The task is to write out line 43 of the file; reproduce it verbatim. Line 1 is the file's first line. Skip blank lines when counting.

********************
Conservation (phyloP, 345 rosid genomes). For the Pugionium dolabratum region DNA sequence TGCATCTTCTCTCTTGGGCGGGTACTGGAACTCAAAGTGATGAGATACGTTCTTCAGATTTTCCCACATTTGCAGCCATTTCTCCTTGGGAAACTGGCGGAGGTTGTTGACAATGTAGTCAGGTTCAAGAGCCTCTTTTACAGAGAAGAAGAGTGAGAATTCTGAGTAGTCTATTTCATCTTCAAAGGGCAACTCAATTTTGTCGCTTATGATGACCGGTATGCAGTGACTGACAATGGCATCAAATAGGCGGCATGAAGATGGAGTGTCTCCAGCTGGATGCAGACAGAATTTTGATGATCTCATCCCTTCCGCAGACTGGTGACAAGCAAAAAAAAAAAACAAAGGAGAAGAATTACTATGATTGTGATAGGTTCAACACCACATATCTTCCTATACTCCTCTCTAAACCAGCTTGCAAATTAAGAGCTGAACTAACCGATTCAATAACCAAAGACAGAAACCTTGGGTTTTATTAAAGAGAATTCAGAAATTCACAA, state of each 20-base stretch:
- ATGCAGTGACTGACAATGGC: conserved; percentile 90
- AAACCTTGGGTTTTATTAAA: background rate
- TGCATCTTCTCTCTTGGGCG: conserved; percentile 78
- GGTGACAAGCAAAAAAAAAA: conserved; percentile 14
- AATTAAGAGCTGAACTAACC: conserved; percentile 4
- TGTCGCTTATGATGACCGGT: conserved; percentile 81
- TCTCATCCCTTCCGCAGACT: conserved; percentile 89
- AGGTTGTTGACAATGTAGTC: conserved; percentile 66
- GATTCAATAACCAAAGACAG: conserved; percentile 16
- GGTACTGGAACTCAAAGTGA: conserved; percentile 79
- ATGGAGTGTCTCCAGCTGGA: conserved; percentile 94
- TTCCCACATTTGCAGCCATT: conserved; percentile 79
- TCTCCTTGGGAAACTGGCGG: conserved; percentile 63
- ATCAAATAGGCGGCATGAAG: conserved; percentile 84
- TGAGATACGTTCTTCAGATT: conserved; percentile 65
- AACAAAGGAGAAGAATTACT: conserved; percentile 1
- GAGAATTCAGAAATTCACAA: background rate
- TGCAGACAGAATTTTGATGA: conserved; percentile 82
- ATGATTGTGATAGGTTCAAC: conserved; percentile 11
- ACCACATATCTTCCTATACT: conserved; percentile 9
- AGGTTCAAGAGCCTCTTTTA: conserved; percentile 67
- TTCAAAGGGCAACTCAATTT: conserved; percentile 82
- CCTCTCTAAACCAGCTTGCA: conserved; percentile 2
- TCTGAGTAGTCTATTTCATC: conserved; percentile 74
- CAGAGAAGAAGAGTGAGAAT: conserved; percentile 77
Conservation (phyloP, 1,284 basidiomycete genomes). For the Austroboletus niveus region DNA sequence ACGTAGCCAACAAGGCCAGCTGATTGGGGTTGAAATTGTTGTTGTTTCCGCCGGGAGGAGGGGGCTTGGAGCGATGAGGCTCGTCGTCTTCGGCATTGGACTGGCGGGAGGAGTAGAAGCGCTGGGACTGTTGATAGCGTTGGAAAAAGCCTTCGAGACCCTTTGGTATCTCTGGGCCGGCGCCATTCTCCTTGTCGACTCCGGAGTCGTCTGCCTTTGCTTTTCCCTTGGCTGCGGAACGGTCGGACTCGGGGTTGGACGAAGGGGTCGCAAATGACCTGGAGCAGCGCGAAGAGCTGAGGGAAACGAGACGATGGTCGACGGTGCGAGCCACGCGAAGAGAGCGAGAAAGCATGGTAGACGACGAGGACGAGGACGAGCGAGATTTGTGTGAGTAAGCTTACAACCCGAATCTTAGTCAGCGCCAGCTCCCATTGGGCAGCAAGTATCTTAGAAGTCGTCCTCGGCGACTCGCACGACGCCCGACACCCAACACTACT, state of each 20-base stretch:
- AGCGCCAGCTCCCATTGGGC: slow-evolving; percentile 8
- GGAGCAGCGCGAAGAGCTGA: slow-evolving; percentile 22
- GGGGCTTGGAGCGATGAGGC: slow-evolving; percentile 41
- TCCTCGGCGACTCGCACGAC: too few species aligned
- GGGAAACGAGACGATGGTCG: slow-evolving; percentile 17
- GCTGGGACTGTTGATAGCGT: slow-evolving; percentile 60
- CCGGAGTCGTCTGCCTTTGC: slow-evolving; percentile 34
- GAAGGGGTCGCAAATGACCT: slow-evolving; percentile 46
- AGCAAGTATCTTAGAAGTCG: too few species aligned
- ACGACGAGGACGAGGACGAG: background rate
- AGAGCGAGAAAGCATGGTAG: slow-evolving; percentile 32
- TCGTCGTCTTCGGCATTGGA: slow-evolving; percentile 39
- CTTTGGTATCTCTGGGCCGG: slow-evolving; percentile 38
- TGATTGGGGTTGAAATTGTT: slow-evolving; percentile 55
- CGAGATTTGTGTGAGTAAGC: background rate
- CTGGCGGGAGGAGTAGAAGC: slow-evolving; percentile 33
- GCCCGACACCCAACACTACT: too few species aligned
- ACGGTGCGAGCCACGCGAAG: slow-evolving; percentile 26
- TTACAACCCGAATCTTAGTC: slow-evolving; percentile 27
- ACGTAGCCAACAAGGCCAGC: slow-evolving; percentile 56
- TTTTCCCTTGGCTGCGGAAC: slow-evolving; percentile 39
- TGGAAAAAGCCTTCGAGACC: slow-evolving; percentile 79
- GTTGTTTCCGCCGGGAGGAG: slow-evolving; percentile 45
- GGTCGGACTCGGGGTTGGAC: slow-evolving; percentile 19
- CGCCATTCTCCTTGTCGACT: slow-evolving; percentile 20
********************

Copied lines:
- CTGGCGGGAGGAGTAGAAGC: slow-evolving; percentile 33